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brendan.oates97
07/24/2017, 03:46 AM
I am setting up a clam only tank and i am going to need higher calcium requirments. What saltmix would be the best option that comes with the calcium i will be needing or will a dose or a reactor be easier. Weekly water changes will be my primary source of nutrients replacement.

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Bpb
07/24/2017, 06:59 AM
I wouldn't be too inclined to rely on a salt mix for your major elements. But...any of the higher quality salts with excellent near natural seawater parameters would be appropriate. You'll find some batch variation on mixing strengths of various elements on every brand out there. Tropic Marin, aquavitro salinity, Red Sea (blue bucket, not the coral pro), instant ocean, KZ reefers choice, HW, etc. really any reputable brand salt mix will work. Just avoid picking one that advertises something like 12 dkh alkalinity. That's excessive


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devastator007
07/24/2017, 07:38 AM
+1 on not relying on water changes for Ca in a clam tank. Their demand will be much too high to rely only on water changes. You could start by trying Kalk in your top off water, but will most likely eventually need to do a Ca reactor or dosing 2-part. Clams and SPS both have high demand for alk and Ca.

That being said, the choice of salt mix is not going to be critical as you'll be supplementing anyways. I'd say just use instant ocean or reef crystals and use the money you save from expensive salts on testing/dosing equipment.

bertoni
07/24/2017, 05:29 PM
There are a lot of good salt mixes available on the market. As the others have stated, you are likely to need to add supplements in any case, so the higher levels in the initial saltwater make only a small difference. It's not possible enough calcium and alkalinity in a salt product to avoid having to supplement because seawater already is supersaturated with respect to calcium carbonate. Very high calcium and alkalinity levels just lead to precipitation of sand.

What is available locally for a reasonable price? Are you looking online?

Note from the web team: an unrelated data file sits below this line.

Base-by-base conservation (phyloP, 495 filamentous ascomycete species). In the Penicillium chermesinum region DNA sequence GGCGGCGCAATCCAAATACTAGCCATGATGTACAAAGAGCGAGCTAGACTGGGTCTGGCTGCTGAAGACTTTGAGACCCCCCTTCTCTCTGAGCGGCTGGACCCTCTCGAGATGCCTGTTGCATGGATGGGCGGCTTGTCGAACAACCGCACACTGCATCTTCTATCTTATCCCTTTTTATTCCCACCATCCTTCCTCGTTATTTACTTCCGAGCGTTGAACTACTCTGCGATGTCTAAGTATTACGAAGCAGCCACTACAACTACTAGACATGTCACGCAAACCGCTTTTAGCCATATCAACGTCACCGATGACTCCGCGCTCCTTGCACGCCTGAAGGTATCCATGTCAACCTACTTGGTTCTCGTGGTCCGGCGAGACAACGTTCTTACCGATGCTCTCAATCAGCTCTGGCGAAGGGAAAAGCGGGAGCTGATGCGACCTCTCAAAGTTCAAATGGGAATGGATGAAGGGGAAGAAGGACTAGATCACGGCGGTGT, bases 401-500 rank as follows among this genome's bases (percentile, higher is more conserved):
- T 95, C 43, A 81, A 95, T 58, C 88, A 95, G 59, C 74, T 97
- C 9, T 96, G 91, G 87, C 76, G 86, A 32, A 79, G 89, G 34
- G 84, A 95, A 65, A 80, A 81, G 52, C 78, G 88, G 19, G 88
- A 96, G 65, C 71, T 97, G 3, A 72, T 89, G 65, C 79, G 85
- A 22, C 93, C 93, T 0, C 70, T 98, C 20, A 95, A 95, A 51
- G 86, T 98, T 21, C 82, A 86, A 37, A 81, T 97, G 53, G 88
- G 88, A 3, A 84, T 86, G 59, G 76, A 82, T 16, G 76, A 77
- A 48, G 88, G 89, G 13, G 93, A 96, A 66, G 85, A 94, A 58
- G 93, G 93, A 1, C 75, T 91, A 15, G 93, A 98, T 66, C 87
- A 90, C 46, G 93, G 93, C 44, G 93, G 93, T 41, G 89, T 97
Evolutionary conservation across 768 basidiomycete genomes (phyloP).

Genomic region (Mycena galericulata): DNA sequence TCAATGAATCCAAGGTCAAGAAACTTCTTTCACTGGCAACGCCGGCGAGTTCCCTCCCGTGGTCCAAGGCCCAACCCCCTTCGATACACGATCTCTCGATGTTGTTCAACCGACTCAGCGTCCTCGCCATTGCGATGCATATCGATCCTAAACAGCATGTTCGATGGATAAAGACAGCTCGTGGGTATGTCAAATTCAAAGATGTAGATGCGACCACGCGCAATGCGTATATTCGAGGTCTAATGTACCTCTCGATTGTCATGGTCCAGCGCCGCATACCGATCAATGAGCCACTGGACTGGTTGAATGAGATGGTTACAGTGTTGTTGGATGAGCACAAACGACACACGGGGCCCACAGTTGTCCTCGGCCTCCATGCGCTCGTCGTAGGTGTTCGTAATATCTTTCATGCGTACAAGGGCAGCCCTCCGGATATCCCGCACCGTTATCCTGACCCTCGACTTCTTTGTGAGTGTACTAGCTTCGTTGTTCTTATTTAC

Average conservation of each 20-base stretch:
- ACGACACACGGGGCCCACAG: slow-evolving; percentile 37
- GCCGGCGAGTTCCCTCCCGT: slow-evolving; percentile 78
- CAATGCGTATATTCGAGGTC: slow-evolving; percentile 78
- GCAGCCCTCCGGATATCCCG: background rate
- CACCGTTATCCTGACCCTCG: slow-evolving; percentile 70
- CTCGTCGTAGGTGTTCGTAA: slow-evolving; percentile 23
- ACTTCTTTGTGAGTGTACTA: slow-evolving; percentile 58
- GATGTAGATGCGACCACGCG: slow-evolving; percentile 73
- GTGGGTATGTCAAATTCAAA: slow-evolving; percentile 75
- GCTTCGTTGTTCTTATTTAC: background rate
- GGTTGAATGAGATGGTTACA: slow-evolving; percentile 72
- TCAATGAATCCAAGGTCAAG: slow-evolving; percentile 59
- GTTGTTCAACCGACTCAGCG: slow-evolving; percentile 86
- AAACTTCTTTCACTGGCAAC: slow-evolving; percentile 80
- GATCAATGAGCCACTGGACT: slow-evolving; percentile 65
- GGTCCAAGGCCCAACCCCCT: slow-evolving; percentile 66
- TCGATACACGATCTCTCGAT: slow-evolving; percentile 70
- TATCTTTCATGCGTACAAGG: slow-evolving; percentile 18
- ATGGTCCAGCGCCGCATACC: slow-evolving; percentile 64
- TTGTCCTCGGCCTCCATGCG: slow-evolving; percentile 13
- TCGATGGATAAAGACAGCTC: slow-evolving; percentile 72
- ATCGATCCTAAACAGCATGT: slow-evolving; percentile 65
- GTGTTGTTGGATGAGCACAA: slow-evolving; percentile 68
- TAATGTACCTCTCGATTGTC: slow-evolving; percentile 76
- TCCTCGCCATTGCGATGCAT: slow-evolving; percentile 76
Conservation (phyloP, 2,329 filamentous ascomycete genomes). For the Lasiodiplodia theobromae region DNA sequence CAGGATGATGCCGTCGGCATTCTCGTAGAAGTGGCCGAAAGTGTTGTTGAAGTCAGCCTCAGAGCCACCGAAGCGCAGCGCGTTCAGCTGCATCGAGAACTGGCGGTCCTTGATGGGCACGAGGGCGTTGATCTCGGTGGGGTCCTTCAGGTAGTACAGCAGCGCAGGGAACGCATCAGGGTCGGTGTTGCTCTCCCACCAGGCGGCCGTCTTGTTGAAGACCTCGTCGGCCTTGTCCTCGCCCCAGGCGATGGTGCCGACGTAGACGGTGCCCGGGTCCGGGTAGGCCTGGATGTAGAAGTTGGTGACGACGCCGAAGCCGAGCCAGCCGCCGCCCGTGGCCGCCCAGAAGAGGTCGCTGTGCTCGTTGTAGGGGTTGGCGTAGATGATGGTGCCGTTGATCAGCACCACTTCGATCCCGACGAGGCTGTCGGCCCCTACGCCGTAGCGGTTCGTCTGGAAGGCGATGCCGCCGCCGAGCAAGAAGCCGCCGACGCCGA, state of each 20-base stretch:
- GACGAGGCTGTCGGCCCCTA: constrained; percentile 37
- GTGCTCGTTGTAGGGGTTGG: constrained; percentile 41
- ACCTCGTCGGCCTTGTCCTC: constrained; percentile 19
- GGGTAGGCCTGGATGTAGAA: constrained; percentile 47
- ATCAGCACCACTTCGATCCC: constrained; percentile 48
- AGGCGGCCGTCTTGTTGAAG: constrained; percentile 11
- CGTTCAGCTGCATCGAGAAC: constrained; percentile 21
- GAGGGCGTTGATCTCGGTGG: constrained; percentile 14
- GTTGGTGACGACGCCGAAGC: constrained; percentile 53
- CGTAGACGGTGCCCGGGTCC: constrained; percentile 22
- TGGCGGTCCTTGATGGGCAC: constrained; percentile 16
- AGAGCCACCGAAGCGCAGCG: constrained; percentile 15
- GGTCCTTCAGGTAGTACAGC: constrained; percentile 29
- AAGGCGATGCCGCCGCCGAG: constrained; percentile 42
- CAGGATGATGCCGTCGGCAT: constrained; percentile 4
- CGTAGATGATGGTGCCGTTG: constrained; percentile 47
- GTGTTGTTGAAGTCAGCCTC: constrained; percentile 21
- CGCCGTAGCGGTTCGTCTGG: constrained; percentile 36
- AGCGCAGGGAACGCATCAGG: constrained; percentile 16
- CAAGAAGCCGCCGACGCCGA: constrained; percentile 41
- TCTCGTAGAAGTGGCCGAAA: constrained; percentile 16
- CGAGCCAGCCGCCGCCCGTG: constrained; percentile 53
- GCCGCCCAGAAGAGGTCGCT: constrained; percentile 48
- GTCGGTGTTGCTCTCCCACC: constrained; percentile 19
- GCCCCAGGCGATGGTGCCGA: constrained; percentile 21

brendan.oates97
07/24/2017, 05:39 PM
There are a lot of good salt mixes available on the market. As the others have stated, you are likely to need to add supplements in any case, so the higher levels in the initial saltwater make only a small difference. It's not possible enough calcium and alkalinity in a salt product to avoid having to supplement because seawater already is supersaturated with respect to calcium carbonate. Very high calcium and alkalinity levels just lead to precipitation of sand.

What is available locally for a reasonable price? Are you looking online?I am looking online because we only have one store that has saltwater products and its a bit over priced. I have never set up a dosing system before. My budget is tight because college books aren't cheap.

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Volcmreefer
07/24/2017, 05:45 PM
Read this article: http://reefkeeping.com/issues/2004-06/nftt/index.htm. I did this when I was in college and had great success. Cheap and the kalk is cheap as well. Good luck!

bertoni
07/24/2017, 05:50 PM
A lot of Tanks of the Month have run on Instant Ocean. It seems to be fine, and the price generally is good, too.

Pablos RSM 450
07/24/2017, 08:05 PM
Best bang for your $ is Coralife. Lowest priced high Calcium and very consistent. I stay away from Instant Ocean, and Reef Crystals due to bad inconsistencies. 2 boxes of Io and last 2 buckes of RC were very inconsistent for me. I contacted IO and they wanted me to send 5 cups of sample salt and that I pay the shipping. Due to that experience I will stay away from those 2 salts. BTW 200gal box of Coralife is $39.99 at Drs Foster and Smith with free shipping.

brendan.oates97
07/24/2017, 08:12 PM
Best bang for your $ is Coralife. Lowest priced high Calcium and very consistent. I stay away from Instant Ocean, and Reef Crystals due to bad inconsistencies. 2 boxes of Io and last 2 buckes of RC were very inconsistent for me. I contacted IO and they wanted me to send 5 cups of sample salt and that I pay the shipping. Due to that experience I will stay away from those 2 salts. BTW 200gal box of Coralife is $39.99 at Drs Foster and Smith with free shipping.Thats pretty cheap. My system isnt going to be huge, i would say around 20+ gallons
So the least amount of dosing would be best as i dont want to crash my system.

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devastator007
07/26/2017, 07:20 AM
Being on a college student budget, keeping a saltwater tank of any size may prove to be costly, even when doing things on the cheaper end. Plus, in a lot of cases, you can run things cheaper if you are willing to put in more time and work. of course, time also comes at a premium during college.

I'd suggest looking in the DIY section for ways to save some $$$ on the equipment side so you can feel better about spending a bit more on supplements or test kits. There are also DIY 2 part dosing which is pretty affordable, especially on a small system. Personally, I'd start with kalk and add in DIY 2-part when kalk can no longer keep up. I have a 65 gallon with growing SPS coral and am just at the max level of kalk without having to add 2 part.

Many people would suggest waiting till after graduation to start a saltwater tank, which isn't a bad suggestion, but if you can't wait just try to keep the system simple so you can spend your time and effort where it counts most...your studies. Then when you graduate you can get a nice car, or a larger tank. If reefing has taught me anything it's patience. Patience and basic chemistry haha.